I read “Species of Spaces” because I felt it would be useful to address and explore my work’s clear, unavoidable link to the city. However, once I started reading I got very got up in, and excited by, the possibilities of spaces as a concept, rather than just specific place (e.g city). The more excited I got, the further my thoughts drifted from everything I have done up to this point and I started to see “Space” and “Mapping/Intervention” as two very different strands of interest. However, once I sat down and tried to organise my thoughts, I realised that these two strands are extremely intertwined and I could use what I had got from “Species of Spaces” to push my work forward, rather than using it as a new starting point.


  • Space as invention/illususion/perception : visual / grammatical ‘declaratives’ (I say it is this, therefore it is)
  • Questioning and distorting givens
  • Imagined vs real : is there really a difference?
  • Changing London – have I? / Can I?
  • Cataloguing and Breaking down. Can space be broken down and formalised? Using this as a means of manipulation.



Post group crit/ assessment feedback:

  • Kabakovs
  • “A thousand Plateaus” Deluze and Guattari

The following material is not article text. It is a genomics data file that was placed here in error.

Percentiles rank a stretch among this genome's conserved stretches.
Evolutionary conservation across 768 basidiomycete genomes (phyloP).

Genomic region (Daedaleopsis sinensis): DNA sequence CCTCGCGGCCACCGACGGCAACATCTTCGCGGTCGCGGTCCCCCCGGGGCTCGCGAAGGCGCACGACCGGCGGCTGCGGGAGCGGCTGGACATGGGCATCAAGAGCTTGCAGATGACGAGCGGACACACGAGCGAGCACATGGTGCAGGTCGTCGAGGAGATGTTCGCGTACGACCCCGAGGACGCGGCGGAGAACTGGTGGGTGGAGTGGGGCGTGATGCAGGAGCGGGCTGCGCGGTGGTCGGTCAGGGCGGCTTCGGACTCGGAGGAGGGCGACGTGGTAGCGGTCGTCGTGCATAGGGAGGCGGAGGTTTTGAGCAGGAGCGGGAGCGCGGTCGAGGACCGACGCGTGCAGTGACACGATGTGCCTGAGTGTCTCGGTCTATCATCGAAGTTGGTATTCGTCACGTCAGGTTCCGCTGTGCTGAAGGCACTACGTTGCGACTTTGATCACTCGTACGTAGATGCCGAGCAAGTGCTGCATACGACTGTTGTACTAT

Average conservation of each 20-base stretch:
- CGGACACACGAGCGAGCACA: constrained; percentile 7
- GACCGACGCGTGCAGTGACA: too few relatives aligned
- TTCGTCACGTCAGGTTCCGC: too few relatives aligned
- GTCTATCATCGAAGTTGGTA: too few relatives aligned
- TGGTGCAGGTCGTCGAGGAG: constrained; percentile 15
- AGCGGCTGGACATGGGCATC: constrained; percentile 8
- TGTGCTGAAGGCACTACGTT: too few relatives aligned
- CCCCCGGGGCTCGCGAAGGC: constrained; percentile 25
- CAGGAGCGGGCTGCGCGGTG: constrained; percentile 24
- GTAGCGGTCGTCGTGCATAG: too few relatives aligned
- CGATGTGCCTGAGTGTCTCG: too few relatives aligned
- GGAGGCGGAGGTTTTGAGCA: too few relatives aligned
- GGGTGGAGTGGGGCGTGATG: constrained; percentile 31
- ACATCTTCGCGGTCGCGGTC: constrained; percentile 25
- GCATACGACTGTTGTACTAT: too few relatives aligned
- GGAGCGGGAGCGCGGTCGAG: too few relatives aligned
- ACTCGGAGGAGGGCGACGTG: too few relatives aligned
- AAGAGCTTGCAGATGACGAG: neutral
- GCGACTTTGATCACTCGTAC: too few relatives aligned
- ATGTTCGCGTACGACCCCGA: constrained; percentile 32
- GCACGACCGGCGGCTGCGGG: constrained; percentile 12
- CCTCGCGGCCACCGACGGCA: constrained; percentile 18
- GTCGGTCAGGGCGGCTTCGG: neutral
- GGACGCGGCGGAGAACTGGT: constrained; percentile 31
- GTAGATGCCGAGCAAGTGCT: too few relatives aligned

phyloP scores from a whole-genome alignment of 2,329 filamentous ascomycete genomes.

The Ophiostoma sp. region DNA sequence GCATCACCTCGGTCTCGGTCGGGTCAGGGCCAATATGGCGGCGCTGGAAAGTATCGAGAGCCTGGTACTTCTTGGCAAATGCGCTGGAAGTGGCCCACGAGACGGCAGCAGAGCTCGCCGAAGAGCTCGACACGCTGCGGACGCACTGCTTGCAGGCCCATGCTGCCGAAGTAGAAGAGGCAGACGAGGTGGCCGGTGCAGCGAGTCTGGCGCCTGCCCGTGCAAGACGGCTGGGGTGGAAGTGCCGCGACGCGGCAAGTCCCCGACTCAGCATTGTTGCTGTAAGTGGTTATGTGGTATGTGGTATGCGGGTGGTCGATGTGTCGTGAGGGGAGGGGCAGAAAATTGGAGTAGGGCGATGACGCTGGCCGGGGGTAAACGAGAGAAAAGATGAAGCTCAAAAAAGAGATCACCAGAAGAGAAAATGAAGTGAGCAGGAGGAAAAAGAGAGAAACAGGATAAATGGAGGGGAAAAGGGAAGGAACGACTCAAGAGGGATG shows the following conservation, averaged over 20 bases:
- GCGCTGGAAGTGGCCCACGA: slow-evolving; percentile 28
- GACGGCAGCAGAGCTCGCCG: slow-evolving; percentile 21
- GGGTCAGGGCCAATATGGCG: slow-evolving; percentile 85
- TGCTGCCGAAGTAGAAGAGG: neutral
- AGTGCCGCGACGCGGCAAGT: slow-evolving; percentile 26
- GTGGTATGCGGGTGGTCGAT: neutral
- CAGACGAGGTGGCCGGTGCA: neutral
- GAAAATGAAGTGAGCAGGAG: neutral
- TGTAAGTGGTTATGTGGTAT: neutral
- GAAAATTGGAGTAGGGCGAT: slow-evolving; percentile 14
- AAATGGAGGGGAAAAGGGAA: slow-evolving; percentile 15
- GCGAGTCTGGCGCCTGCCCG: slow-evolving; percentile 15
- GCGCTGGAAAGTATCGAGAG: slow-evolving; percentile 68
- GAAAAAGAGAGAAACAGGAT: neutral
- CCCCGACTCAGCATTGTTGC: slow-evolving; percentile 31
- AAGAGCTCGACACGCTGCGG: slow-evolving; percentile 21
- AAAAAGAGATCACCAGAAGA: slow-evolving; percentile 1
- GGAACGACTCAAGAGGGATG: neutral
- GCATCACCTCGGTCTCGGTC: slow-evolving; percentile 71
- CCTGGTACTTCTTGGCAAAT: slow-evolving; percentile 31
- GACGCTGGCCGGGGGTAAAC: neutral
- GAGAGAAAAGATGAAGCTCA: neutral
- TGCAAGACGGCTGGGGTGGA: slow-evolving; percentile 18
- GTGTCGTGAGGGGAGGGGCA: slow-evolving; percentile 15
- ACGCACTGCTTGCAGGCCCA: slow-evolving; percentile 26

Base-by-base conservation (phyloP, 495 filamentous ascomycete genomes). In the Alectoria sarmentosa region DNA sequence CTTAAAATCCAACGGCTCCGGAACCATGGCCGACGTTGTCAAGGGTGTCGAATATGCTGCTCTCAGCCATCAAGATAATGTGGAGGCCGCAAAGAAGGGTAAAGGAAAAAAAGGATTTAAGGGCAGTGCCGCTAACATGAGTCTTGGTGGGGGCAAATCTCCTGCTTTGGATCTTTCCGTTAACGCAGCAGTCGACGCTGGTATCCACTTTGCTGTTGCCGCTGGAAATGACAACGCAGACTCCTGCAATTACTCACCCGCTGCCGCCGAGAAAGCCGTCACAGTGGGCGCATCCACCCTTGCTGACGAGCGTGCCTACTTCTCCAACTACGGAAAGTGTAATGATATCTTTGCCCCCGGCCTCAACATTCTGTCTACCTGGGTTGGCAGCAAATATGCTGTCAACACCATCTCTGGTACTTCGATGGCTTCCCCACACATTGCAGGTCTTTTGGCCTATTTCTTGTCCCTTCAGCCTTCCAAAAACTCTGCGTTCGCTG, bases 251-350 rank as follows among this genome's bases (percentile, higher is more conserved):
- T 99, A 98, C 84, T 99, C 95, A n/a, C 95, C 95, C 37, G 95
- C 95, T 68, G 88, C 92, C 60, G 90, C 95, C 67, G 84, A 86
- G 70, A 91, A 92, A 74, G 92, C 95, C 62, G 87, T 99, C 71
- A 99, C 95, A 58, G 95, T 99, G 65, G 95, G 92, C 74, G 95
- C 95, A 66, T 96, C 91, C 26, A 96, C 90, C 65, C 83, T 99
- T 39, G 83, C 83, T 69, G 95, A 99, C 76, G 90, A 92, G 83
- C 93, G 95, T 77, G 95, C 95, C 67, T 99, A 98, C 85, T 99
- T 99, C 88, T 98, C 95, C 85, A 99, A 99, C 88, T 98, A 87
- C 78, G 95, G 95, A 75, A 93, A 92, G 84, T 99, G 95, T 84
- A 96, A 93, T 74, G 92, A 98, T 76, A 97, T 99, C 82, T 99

• “Living Maps” Network
  • “The Practice of Everyday Life” Michel de Certeau
  • Annette Messager (second hand clothing)
  • Mike Kelley (collections of objects)
  • Landy (production line, catalogue)

“The Interventionist’s: Users’ Manual for the Creative Disruption of Everyday Life”

MASS MoCA edited by Thompson and Scholette

It wasn’t until I read this book, including the essay “Trespassing relevance” by Nato Thompson, that I realised just how politically charged interventionism is. While I am interested in ‘art activism’ it isn’t really where I want to go with my work at the moment. However, it is still very interesting and helpful to look at the ways in which interventionist artists work and how they think about the artworld’s relationship with the public spheres. Much of their work much more closely resemble acts of protest than artworks which is interesting to me. When do actual acts cross the line into artwork?